Karl Nehammer: The Austrian Chancellor will meet with Putin in the midst of a European offensive to expand sanctions | International
is the headline of the news that the author of WTM News has collected this article. Stay tuned to WTM News to stay up to date with the latest news on this topic. We ask you to follow us on social networks.
The Austrian chancellor, the conservative Karl Nehammer, announced this Sunday that he will travel to Moscow on Monday to meet with the Russian president, Vladimir Putin. The announcement comes a day after the Austrian head of government visited kyiv and met there with the Ukrainian president, Volodímir Zelensky, and went to the town of Bucha, northwest of the capital, which has become a symbol of the atrocities of the Russian invader. The visit to Moscow will take place in the midst of a European offensive to extend sanctions on Russia, with oil in the spotlight.
Nehammer is the first leader of a European Union partner to travel to Moscow since the start of the war. Others, such as the French president, Emmanuel Macron, or the German chancellor, Olaf Scholz, have spoken by telephone with Putin after the attack on the former Soviet republic, but have not visited Moscow. According to the foreign minister, the visit intends to open a dialogue between the parties –before Nehammer, the Israeli Prime Minister, Naftali Bennett, also tried it with a trip to Moscow at the beginning of March– and also to address the accusations of war crimes against Russia as a result of massacres such as the one in Bucha or the Kramatorsk station.
“Tomorrow I will meet with Vladimir Putin in Moscow. We are militarily neutral, but we have a clear position on the Russian war of aggression against Ukraine. It must stop! Humanitarian corridors, a ceasefire and a full investigation of war crimes are needed,” Nehammer wrote on his Twitter account.
As he has commented to the Austrian media, the initiative of the meeting is his and the president of the European Commission, Ursula von der Leyen, and the president of the Council, Charles Michel, who visited kyiv on Friday, have been informed. The Austrian leader’s trip has also been reported to Zelensky, German Chancellor Olaf Scholz, and Turkish President Recep Tayyip Erdogan, who has hosted talks between Russia and Ukraine. The chancellor affirms that he wants to do “everything possible” to stop the war, although he has admitted that the chances of achieving any progress are minimal.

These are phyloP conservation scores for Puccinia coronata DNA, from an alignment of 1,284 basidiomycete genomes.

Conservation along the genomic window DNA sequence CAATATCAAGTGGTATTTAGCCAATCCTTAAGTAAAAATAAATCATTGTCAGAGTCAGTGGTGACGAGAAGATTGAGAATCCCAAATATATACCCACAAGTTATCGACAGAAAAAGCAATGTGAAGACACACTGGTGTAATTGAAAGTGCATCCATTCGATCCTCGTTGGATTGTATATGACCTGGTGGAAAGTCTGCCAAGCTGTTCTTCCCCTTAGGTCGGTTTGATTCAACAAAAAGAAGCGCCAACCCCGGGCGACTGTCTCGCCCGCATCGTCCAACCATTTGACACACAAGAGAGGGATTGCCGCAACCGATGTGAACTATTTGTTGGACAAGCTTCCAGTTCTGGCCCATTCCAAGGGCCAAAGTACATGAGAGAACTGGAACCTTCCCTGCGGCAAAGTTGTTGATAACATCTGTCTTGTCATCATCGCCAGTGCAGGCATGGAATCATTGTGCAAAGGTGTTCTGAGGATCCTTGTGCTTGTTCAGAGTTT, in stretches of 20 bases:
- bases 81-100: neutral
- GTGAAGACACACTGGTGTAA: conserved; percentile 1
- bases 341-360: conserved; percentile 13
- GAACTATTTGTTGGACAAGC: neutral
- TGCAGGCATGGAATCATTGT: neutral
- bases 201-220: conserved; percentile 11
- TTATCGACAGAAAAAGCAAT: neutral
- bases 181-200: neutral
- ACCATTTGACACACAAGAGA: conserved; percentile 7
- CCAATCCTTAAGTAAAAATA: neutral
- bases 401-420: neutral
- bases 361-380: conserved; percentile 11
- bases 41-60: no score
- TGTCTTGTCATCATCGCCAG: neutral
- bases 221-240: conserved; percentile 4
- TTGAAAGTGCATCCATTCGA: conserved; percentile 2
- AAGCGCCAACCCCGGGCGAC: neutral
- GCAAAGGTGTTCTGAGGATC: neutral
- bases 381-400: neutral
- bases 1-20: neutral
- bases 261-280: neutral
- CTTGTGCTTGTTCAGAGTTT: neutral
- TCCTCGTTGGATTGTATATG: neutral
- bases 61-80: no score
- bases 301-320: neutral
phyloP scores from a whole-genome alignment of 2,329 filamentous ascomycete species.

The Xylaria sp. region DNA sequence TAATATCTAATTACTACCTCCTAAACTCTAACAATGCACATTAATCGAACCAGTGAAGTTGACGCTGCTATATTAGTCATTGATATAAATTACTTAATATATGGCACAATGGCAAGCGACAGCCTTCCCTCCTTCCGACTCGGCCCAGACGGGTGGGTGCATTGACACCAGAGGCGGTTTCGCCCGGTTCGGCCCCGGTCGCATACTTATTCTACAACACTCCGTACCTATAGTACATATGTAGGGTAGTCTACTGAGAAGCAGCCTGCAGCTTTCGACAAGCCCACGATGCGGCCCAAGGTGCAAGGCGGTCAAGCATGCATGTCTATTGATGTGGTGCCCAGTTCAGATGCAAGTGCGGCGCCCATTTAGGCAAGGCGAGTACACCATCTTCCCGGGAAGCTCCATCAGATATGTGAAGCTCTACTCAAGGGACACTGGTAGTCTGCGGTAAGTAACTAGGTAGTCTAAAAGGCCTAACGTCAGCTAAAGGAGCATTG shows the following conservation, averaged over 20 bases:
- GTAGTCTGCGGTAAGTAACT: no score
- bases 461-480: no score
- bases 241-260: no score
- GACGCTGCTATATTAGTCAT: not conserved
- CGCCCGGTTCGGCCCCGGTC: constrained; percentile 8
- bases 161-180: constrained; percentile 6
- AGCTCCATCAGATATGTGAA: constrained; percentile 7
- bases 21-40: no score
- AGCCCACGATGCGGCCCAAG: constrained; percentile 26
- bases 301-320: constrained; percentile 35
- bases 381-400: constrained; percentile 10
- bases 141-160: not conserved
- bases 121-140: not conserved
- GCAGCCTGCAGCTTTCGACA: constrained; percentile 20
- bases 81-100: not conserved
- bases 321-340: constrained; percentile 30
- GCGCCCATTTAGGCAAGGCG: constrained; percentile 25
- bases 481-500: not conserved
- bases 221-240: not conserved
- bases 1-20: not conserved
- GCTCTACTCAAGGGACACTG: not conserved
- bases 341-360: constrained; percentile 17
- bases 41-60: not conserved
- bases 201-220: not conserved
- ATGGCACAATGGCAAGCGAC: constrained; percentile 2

The meeting announced by the leader of the Austrian Conservatives closes a week marked by images of Bucha’s horror, of civilians murdered in the streets and some with their hands tied behind their backs, and of corpses scattered around the Kramatorsk train station, in the east of the country, attacked in full evacuation of inhabitants of the locality. Precisely after the Bucha massacre was disclosed, the European Union approved the first energy sanctions against Russia, with a total embargo on coal. In addition, it is already preparing to increase the punishment to Moscow by closing the tap on Russian oil.
Join EL PAÍS to follow all the news and read without limits.
Some German media outlets and at least one Ukrainian official criticized Nehammer’s decision to meet with Putin. Sergei Orlov, deputy mayor of besieged Mariupol, told the German newspaper bild that such a visit is unacceptable at this time. “The war crimes that Russia is committing right now on Ukrainian soil are still taking place,” Orlov said on television. “I don’t understand how you can have a conversation with Putin at this point.”
On Saturday, in a statement on the occasion of his visit to kyiv, the Austrian chancellor stressed: “It is important that, within the framework of our neutrality, we support Ukraine both in humanitarian and political terms.” Austria is a member of the EU, but not of NATO. “What is happening in Ukraine is a terrible war of aggression against the civilian population,” he added.
In kyiv, the Christian Democrat had to fit in comments and questions about Austria’s rejection of possible sanctions on Russian gas, an opposition led by Viktor Orbán’s Hungary. Nehammer pointed out that stopping buying Russian gas, on which Austria is highly dependent, would have serious economic consequences for his country, while insisting that Vienna is not neutral when it comes to denouncing Putin’s invasion and pointing out war crimes. In a joint press conference with Zelensky, the Austrian chancellor maintained that the EU will impose more sanctions against Russia to end the war and gave as an example the possibility of prohibiting the shipment of technical parts used in military aircraft.
In this regard, Zelensky assured that every dollar and every euro that arrives in Russia for purchases from abroad “is used for war.” Austria is one of the European countries, with Germany and Hungary, reluctant to stop buying Russian gas. The Ukrainian president thanked the Austrian help, which does not include military material. Nehammer announced that his country will deliver 20 rescue vehicles and 10 fire trucks, as well as more fuel, to Ukraine.
Follow all the international information in Facebook Y Twitteror in our weekly newsletter.